The most important part of the Northern England must be said to be the mining culture. The mining culture had a huge impact on the economy and society of Northern England, but today it is completely vanished.
In 1913, the Northern England’s coal mining sector employed 1/4 million men, produced over 56 million tons of coal every year and consisted of about 400 pits. This was the peak of coal mining in Northern England. A lot of communities were depending on the coal mining industry, for example Seaham Harbour, Easington Village and Bedlington. All houses were built close to the pits and almost every man in the community was employed in coal mining industry. Though, the coal mining profession was highly dangerous and the working conditions were terrible. When working, explosions, fires and roof fails could occur, making the miners’ work highly dangerous. The danger can be seen in the West Stanley pit disaster in 1909, where 160 men were killed.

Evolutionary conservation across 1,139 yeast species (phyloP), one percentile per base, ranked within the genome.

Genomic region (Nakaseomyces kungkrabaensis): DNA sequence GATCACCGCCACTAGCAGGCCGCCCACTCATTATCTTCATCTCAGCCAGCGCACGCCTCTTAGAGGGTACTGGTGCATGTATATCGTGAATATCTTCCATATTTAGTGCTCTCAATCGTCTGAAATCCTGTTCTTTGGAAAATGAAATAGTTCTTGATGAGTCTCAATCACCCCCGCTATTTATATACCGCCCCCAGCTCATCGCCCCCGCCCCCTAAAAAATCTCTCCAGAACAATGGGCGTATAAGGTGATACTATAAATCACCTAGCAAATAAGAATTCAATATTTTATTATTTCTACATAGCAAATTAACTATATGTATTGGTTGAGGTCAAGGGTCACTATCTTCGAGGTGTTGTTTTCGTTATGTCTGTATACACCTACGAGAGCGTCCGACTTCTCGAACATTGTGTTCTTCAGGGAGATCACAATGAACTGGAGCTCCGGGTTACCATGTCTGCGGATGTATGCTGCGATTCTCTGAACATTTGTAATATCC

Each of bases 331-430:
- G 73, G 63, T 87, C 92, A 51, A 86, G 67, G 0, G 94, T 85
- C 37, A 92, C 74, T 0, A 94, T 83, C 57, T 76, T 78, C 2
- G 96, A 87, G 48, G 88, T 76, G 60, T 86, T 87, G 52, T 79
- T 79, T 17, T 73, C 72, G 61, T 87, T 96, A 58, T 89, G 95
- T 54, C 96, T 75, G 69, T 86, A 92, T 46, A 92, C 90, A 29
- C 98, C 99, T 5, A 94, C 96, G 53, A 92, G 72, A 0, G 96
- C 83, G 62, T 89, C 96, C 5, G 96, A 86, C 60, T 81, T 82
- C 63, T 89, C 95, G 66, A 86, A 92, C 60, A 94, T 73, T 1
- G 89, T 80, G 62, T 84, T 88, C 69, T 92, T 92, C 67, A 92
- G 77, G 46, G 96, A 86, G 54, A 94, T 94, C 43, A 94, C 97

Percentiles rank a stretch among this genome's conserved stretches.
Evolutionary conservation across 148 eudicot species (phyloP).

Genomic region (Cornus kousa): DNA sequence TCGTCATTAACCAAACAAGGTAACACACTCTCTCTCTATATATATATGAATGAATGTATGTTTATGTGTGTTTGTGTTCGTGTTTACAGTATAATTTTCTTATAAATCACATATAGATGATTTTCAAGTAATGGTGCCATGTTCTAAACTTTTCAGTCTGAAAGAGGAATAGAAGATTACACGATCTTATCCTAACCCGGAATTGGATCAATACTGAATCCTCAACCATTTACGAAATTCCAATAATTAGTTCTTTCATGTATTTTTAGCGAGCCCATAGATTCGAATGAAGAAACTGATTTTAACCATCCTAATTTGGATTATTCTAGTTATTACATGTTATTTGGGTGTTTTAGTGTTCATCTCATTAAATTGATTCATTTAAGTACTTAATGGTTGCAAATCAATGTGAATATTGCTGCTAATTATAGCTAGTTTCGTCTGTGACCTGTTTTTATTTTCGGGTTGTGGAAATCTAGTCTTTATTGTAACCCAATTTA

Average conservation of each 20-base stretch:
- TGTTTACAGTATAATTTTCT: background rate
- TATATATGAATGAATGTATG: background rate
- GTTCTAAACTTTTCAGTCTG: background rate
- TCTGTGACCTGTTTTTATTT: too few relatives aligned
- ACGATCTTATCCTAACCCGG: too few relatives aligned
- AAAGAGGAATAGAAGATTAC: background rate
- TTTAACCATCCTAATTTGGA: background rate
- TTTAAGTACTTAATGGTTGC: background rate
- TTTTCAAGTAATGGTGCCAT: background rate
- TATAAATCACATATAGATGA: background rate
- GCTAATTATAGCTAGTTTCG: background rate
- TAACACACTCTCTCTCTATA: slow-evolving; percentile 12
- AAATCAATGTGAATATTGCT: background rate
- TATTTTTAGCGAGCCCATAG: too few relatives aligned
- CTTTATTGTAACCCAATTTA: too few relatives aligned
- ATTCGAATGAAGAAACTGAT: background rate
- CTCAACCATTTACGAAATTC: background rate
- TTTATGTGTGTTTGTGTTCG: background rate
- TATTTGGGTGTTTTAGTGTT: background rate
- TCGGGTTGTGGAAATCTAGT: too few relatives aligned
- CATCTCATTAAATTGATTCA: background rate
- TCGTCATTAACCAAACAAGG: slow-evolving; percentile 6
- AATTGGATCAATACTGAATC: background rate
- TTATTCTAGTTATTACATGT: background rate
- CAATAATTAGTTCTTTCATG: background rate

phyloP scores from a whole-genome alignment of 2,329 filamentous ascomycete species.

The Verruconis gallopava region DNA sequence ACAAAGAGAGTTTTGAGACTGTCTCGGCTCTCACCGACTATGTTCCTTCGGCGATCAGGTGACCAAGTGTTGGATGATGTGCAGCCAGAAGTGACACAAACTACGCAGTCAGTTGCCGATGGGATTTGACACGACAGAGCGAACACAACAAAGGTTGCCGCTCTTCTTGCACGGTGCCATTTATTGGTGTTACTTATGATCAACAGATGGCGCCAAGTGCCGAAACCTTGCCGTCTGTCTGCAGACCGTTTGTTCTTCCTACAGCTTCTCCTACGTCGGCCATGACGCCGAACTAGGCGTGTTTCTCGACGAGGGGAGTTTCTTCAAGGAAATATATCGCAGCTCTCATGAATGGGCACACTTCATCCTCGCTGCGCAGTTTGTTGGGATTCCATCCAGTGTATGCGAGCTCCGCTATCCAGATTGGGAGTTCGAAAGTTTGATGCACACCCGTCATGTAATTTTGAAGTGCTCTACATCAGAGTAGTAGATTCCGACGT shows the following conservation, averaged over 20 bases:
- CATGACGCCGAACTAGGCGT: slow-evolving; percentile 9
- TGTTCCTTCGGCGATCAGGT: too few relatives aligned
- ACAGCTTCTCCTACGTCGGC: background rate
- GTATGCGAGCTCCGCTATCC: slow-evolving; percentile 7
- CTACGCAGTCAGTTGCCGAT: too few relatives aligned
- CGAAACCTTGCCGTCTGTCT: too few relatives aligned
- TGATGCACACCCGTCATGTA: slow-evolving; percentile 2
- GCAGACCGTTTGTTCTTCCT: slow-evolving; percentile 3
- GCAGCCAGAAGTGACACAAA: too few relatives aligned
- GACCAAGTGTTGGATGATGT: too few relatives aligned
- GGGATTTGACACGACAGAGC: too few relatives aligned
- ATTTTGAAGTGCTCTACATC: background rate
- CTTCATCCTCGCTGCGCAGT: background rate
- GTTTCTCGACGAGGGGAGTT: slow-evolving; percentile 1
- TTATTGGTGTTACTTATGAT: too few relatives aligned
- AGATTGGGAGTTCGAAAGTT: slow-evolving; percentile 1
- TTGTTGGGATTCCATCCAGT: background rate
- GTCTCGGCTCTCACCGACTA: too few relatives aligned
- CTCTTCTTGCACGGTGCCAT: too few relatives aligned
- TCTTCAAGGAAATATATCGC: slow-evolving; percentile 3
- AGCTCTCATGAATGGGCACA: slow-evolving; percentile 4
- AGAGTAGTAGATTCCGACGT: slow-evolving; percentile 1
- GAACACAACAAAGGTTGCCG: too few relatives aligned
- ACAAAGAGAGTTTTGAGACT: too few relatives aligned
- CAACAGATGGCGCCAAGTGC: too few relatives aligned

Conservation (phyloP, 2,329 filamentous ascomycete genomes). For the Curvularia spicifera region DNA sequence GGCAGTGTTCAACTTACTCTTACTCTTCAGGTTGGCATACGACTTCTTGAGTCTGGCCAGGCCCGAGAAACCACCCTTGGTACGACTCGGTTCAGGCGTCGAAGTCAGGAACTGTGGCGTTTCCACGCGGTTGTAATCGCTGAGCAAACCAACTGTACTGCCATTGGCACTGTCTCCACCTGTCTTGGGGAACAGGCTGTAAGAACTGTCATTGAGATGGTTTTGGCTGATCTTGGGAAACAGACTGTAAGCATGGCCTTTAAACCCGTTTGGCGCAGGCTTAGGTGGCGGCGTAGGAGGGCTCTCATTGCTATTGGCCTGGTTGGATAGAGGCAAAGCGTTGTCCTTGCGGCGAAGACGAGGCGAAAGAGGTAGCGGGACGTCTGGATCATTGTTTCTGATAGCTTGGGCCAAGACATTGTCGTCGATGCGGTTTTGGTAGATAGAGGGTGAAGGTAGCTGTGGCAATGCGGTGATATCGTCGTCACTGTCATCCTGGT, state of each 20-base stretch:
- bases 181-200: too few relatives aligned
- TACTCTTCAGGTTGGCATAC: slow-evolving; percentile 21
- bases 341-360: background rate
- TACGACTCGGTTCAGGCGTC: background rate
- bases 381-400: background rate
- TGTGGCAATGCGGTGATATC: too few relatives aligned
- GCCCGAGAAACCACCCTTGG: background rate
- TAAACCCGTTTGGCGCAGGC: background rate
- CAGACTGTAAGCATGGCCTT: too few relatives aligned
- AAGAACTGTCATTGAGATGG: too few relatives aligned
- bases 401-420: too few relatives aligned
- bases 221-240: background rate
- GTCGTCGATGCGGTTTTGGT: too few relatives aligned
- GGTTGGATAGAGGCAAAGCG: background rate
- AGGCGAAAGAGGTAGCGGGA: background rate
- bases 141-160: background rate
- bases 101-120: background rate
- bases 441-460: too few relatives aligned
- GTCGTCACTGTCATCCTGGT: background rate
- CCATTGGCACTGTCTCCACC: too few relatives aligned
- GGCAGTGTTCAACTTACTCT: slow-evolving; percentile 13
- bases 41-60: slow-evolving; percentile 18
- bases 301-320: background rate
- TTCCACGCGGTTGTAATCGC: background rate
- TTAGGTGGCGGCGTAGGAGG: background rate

In the 1940s the working conditions were improved, but from the 1950s to the 1970s, a lot of the mines were closed down and when Margaret Thatcher came to power in the 1980s she planned to close around 20 coal pits, which lead to a lot of miners striking. This created a lot of publicity and fights between the miners and the government. Though, Margaret Thatcher and the government more or less won in the end.
Today, mining is no longer a huge part of the Northern England’s society, but it will always be an important part of its history.